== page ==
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Arkansas harm reduction organization talks importance of overdose preparedness

According to the ADH, more than 600 Arkansans died from a drug overdose in 2021— Do you know what to do if someone near you is experiencing an overdose?

LITTLE ROCK, Ark. — Drug overdoses continue to alarm health professionals in Arkansas.

According to the Arkansas Department of Health, 628 Arkansans died from a drug overdose in 2021. We requested data from 2022, but health department leaders said the information wasn't available yet.

The number of deaths raises an important question— do you know what to do if someone near you is experiencing an overdose?

"Since the pandemic, overdoses have gone up," Amber Kincaid with Central Arkansas Harm Reduction Project said.

Kincaid said that's because some communities don't have access to treatment or resources, and she is focused on being that resource as she helps people understand that overdoses can be unpredictable.

"It can be a bar, it can be a country club, [and] it can be a trailer park," Kincaid said.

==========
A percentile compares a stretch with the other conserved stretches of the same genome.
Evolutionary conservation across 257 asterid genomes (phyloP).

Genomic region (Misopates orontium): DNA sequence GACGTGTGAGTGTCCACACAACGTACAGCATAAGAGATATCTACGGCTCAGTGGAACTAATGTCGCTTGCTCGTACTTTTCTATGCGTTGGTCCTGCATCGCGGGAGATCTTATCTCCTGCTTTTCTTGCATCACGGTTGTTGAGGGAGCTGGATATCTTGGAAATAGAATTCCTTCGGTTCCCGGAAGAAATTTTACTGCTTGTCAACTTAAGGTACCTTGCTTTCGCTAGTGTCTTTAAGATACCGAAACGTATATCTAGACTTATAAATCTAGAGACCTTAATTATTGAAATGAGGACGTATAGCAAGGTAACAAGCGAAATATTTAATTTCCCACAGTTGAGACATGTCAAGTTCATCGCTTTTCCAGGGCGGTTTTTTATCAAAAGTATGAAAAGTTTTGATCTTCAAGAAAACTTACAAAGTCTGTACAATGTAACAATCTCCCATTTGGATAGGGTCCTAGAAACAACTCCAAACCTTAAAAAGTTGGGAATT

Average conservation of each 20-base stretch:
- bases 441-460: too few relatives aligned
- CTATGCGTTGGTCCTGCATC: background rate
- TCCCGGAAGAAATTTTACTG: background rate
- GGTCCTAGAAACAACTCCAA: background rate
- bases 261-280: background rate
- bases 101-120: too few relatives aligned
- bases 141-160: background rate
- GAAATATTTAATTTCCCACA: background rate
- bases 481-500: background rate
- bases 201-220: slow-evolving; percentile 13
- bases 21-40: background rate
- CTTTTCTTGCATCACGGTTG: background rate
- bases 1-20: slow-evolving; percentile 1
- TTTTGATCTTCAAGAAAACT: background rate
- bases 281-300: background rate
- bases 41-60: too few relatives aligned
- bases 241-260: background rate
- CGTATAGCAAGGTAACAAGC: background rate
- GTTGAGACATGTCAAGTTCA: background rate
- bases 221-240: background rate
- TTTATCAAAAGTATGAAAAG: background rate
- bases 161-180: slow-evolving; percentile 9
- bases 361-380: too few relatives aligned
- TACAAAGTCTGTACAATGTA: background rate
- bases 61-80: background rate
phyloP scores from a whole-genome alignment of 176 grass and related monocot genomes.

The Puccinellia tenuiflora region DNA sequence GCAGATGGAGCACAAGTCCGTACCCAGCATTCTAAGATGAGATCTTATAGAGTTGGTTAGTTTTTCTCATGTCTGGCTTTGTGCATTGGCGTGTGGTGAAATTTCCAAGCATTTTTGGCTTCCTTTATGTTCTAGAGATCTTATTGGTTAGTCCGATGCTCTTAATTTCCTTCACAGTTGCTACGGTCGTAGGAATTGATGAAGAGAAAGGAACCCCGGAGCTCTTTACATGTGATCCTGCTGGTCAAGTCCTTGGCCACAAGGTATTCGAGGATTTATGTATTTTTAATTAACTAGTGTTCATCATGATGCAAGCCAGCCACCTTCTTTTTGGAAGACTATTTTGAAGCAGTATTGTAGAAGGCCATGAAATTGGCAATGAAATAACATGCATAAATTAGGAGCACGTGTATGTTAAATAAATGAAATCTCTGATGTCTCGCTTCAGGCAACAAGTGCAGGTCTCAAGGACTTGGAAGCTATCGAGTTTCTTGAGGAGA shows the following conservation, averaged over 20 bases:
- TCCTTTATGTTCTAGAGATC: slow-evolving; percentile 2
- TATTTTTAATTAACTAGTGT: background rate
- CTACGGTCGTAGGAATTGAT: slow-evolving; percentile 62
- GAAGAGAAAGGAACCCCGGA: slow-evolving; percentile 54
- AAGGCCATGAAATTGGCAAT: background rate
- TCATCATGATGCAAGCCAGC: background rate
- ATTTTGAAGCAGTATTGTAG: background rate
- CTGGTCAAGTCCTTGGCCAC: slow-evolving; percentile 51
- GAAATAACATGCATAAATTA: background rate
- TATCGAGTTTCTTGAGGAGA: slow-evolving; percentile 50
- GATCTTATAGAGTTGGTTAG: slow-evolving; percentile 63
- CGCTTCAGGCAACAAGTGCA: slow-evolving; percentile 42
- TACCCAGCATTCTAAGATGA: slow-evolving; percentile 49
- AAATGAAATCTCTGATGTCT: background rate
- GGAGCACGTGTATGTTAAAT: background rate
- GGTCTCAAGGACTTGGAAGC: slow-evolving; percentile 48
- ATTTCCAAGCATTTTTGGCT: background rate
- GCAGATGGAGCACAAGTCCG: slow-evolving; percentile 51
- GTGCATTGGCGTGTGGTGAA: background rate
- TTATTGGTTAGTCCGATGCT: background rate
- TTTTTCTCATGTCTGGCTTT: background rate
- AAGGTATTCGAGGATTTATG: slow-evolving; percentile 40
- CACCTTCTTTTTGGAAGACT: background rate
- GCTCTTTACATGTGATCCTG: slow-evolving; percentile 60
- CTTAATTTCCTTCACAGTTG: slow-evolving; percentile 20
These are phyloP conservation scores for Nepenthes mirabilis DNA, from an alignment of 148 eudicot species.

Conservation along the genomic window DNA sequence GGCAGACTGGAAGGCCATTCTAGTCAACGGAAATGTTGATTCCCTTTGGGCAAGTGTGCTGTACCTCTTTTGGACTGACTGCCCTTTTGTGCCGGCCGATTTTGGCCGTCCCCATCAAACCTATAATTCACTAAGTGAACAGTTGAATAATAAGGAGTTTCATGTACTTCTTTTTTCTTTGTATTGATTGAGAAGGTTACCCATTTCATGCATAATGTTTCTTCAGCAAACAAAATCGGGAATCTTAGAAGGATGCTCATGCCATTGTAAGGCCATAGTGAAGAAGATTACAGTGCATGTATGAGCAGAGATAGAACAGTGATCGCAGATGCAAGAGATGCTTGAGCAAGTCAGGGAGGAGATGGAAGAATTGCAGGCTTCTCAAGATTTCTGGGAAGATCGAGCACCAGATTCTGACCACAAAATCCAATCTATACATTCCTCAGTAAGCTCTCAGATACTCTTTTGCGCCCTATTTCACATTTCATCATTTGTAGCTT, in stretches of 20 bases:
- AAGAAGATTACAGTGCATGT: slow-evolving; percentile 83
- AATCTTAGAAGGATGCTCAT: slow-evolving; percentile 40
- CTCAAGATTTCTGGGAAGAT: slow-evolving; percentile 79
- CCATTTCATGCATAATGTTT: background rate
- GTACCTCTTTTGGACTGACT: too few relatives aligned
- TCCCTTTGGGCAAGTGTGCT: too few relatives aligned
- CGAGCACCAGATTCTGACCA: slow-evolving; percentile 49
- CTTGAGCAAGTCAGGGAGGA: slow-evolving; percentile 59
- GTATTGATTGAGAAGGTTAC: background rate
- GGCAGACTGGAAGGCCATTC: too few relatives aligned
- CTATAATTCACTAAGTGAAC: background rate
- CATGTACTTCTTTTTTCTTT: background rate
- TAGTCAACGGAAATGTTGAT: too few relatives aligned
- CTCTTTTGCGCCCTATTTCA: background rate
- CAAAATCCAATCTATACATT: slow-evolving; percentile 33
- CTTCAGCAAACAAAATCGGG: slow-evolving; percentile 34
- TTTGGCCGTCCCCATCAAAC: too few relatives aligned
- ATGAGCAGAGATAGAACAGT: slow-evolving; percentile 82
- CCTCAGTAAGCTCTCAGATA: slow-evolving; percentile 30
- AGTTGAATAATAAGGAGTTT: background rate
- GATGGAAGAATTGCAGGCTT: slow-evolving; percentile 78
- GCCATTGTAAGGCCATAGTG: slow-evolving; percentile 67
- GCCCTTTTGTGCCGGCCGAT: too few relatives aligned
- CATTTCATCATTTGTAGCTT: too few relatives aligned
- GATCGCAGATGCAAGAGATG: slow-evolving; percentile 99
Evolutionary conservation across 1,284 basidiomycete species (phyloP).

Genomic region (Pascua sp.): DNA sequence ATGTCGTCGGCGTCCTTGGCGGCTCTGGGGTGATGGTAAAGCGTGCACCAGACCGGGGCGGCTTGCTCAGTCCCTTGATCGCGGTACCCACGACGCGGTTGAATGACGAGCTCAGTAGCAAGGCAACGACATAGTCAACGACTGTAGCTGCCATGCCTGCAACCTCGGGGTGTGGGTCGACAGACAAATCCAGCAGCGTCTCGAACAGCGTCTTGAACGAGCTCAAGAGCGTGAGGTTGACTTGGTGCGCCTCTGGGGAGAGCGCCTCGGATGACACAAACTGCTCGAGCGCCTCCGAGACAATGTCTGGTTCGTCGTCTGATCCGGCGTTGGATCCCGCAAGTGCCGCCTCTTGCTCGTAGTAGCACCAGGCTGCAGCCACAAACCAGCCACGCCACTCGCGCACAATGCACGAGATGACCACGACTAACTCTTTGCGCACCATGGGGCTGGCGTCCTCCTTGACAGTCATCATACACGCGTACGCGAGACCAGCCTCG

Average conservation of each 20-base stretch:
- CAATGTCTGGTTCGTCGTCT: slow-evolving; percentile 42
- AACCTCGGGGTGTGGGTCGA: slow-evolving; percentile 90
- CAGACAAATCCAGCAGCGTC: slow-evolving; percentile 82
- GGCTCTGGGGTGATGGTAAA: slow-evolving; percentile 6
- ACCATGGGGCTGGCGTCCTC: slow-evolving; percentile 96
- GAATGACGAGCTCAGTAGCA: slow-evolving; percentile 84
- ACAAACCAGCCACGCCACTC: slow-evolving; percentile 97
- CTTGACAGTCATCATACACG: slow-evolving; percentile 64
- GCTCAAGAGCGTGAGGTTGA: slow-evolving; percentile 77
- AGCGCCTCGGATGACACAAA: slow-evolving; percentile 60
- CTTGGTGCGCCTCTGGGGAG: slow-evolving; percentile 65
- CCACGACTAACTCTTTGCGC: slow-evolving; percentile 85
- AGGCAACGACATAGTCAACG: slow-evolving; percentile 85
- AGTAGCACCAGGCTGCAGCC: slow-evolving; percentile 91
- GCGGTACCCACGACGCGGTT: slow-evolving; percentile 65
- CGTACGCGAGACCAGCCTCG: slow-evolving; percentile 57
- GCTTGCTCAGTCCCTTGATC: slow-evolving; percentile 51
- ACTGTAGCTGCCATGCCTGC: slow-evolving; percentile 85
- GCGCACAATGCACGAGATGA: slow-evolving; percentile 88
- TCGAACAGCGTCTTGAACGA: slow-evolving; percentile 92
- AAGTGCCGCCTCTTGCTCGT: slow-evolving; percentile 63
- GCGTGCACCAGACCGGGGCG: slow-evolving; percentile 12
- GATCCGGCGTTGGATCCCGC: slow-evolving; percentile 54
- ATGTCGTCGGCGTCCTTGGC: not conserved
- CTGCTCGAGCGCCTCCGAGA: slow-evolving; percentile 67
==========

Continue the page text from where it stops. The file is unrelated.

Being prepared and knowing what to do is extremely important and Kincaid said people need to be able to recognize the signs.

"A person who is overdosing from opioids is not active," Kincaid said. "They're not getting up, they can't call for help. They can't help themselves at all."

Symptoms of overdose:

  • Slow breathing
  • Slow or unintelligible slurs
  • Their fingernails will be purple or gray
  • You'll hear groans or gargles.

According to Kincaid, that's where preparedness comes into play. That is where preparedness comes into play. She said you'll immediately want to call 911.

Kincaid also said that people should have Naloxone, a nasal spray or injectable medication that reverses an overdose. It's purchasable over the counter with or without a prescription.

In training, Kincaid used a syringe, a Naloxone injection and an orange to demonstrate how to use it.

She showed that the bottle has to be turned upside down and said to stick the syringe inside to slowly draw all the Naloxone out of the bottle.

People will then insert the syringe in the upper arm or thigh of someone and push the medication and turn the person on their side.

"We make sure to give folks training on how to perform CPR in the event that someone's not breathing, and you don't have Naloxone," Kincaid said. "How you just keep doing rescue breaths until help gets there."

The medicine is used in multiple situations, not just for those abusing a substance. Kincaid said you'll never know when you'll need it.

Click HERE to learn more and get access to the medication.

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